Monday, 27 April 2015

Your dreams are mine now- Ravinder Singh

I read this book because my husband picked it up from a bookstore we dropped in before a movie. He is a light reader and usually picks up novels which are just perfect for a week or so. Unlike me, he is not an investor in reading books, and though Ravinder Singh and his books don’t make up my favorites, yet I decided to pen down this review.

If you have read Ravinder Singh’s work earlier, you will probably know what you are game for this time too: a love story loaded with emotions, some romantic scenes and a sad end to the story. So here’s the catch- this one is no different except for its acknowledgement of some social fiascos. The story portrays two characters: Rupali, who is academically strong and an idealist, and comes to Delhi to join a college for her studies, and Arjun, who is already a DU student and belongs to a Union party. The two get involved while solving a situational problem, in which Rupali catches a college servant in. This gets the higher management involved, and suddenly Rupali’s efforts to take a stand for the lower class lady are appreciated in the college. This short novel surely highlights some of the problems which are ignored because of the fear of higher management or their power, and people not taking a stand because they don’t want to get themselves in a brawl. Rupali’ s courage surely deserves an applause.




Rupali as a character has been described as honest, strong, and one who protests against the wrong doings with a lot of gumption, soft at heart for her friends and family, while Arjun has been described as strong party leader, straight thinker and one who stands up for the right thing. What really bothered me was the equation which suddenly changed when Rupali and Arjun are a couple. Suddenly, Rupali starts sounding politically correct, advises or rather commands Arjun on the path the party must follow to gain power, the crowd starts loving her because of her ideas for the benefit of the party, she is always right! She is a super hero!! And all this time what Arjun does is to blankly listen and think in his mind of how lucky he is to have Rupali in his life. I know, we are different people when we are in love, but does it sound realistic that someone else suddenly takes charge of your responsibilities while you go numb all the time? Not to me.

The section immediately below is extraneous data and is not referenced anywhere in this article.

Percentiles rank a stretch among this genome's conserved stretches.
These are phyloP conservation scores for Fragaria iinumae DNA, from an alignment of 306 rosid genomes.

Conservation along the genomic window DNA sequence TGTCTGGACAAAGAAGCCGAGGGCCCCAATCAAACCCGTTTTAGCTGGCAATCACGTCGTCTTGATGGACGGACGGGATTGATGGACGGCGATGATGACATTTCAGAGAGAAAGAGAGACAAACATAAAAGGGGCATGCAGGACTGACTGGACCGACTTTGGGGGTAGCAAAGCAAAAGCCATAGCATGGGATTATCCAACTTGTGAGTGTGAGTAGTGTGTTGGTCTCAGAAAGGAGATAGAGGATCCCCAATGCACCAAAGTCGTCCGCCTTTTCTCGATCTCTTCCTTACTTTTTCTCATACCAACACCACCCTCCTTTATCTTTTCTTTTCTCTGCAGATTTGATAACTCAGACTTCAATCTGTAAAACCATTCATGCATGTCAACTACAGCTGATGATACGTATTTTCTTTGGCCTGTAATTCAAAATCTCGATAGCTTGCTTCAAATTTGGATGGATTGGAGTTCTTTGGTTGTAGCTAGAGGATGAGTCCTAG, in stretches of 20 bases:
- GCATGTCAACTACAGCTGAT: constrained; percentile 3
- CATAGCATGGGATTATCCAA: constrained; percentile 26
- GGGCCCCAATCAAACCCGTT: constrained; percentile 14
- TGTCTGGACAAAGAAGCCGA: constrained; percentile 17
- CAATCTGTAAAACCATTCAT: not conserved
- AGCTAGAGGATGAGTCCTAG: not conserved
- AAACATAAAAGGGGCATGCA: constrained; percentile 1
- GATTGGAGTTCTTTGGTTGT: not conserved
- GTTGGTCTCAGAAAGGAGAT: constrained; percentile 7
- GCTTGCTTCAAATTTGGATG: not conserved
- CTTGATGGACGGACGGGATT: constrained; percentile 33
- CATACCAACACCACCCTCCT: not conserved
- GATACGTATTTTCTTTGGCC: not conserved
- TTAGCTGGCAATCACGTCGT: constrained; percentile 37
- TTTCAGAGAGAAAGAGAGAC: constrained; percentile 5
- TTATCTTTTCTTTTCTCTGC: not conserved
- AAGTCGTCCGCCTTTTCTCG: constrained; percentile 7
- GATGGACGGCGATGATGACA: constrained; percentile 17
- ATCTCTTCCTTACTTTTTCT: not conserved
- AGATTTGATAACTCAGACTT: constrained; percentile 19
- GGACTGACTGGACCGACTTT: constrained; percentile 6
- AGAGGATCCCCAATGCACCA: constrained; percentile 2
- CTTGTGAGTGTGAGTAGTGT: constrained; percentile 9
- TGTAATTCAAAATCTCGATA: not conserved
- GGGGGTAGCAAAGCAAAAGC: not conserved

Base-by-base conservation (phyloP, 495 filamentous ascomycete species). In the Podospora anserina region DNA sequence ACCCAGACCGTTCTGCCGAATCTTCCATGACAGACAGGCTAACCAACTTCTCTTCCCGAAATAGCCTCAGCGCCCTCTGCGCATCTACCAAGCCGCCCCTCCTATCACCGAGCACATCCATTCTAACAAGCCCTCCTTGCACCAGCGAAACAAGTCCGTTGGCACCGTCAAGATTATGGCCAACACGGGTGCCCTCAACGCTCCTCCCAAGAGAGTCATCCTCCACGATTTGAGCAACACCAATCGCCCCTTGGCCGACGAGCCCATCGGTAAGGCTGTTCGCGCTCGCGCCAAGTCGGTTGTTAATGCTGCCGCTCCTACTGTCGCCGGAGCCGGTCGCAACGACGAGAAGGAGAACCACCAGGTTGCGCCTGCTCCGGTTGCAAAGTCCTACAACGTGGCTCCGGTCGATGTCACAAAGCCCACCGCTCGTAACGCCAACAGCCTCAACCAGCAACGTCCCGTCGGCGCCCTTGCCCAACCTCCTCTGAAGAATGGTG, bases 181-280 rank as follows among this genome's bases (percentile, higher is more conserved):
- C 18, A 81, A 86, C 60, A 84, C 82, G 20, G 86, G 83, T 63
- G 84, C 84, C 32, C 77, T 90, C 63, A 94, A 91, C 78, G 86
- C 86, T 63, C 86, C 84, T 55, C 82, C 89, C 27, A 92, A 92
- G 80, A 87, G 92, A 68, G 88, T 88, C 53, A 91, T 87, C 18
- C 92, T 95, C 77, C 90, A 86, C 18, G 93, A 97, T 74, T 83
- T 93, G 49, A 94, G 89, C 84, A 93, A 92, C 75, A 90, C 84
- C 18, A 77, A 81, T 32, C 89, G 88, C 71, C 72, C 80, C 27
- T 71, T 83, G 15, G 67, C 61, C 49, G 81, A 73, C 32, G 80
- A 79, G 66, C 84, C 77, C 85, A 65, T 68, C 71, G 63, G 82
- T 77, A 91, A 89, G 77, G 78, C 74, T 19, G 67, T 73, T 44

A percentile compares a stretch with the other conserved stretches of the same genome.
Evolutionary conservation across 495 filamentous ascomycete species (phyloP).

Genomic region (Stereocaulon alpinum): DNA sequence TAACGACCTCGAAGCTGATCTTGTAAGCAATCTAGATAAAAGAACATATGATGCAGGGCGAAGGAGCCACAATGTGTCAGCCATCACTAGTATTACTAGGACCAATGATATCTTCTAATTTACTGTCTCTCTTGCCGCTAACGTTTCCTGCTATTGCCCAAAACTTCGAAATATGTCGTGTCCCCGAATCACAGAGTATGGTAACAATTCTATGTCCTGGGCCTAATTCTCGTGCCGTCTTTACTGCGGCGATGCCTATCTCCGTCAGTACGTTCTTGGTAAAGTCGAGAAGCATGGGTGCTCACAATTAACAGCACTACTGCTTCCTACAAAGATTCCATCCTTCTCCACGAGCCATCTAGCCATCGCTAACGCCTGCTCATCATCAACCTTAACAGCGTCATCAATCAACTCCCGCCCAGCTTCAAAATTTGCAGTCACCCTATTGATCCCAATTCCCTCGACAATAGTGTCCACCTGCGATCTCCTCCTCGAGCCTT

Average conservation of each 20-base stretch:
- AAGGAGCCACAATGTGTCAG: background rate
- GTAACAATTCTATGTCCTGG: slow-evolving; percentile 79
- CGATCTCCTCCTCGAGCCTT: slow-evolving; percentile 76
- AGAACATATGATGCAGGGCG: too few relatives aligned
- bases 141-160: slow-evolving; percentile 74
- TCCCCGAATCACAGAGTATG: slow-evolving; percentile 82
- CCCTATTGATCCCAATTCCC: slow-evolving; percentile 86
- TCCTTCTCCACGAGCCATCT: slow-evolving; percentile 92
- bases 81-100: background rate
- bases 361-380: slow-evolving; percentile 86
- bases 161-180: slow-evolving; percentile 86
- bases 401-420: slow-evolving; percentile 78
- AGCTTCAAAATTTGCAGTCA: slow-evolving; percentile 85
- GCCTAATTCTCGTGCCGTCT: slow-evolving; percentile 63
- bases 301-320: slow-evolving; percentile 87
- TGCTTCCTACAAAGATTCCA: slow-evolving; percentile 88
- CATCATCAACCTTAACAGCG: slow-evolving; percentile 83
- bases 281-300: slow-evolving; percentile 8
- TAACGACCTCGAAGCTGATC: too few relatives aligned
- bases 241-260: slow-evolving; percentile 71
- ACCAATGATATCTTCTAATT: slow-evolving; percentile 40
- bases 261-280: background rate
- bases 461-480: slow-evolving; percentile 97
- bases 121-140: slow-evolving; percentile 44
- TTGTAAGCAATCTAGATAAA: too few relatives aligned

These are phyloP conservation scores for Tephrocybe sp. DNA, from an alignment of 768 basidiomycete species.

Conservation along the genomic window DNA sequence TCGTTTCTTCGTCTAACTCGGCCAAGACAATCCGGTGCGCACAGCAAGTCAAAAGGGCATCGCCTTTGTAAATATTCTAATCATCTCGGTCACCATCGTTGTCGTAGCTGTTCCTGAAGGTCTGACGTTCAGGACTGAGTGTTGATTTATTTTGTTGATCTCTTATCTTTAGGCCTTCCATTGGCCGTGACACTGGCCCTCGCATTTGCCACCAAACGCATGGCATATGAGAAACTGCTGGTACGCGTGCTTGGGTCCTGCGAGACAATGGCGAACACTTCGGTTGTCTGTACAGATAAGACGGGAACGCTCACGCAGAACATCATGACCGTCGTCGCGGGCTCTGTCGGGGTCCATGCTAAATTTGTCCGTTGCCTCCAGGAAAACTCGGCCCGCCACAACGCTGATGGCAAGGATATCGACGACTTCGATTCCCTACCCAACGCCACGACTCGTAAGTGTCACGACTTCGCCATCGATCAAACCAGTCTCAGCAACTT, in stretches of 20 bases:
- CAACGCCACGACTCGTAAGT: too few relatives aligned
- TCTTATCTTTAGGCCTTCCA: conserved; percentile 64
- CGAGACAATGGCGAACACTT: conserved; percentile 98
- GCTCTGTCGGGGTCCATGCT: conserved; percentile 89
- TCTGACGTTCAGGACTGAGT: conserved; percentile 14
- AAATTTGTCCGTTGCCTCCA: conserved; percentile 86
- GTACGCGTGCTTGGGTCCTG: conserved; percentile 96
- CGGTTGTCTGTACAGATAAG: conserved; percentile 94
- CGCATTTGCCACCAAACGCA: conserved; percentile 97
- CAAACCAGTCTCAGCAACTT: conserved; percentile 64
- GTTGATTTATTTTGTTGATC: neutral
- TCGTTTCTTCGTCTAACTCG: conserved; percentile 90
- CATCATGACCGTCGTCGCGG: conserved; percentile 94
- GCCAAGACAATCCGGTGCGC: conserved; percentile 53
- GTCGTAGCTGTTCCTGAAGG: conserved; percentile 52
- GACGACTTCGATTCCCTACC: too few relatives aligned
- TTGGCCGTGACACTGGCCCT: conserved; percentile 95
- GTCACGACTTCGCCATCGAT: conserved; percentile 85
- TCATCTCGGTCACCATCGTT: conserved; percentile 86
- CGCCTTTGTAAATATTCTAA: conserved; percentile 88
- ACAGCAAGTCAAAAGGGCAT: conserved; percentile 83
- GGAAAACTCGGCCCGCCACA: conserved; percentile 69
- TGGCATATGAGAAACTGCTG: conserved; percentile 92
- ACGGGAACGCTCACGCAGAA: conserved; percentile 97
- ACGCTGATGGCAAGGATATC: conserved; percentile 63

Jumping on to the romantic part of the novel- as it is claimed to be just that- it shows a very repetitive college romance, which is not new to read and does not even emotionally appeal the reader. I remember tears falling from my eyes while I read Notebook, or for that matter Erich Segal's Love Story. And besides, one who reads Chetan Bhagat will never have dual thoughts about going for this pick.

The tragic part of the story sure takes you in a mode of sadness and anger, an emotional ride but for not more than 5 minutes, because I have been down that journey when I read newspapers covering the 'particular' Delhi events, which females fall prey to. The end was pretty predictable after reading more than half of the book.

According to me, the book lacked creativity, originality, the effort to try something new and realism (except the last part). The regular typecast characters and shades are easy to lure the normal reader, or a new one, but not for someone who has an appetite for worthy reading. The literary content does not appeal at all. There’s a thin line between simplistic writing and plaintive writing and this was the latter, so there’s no take back after finishing the book, just a sigh feeling that it is finally complete. I would really want to see some innovation in the inscription and the plot in Ravinder Singh's next leaflet so I can come back and post a more positive review. As a young writer, Ravinder Singh might have the potential to explore more, but first he needs to come out of his loop to invent a new write-up.

3 comments:

  1. Replies
    1. Thanks Shreya.. Although it's your fav genre I'd say Pls go for Danielle Steele or Judith Mcnaught. :)

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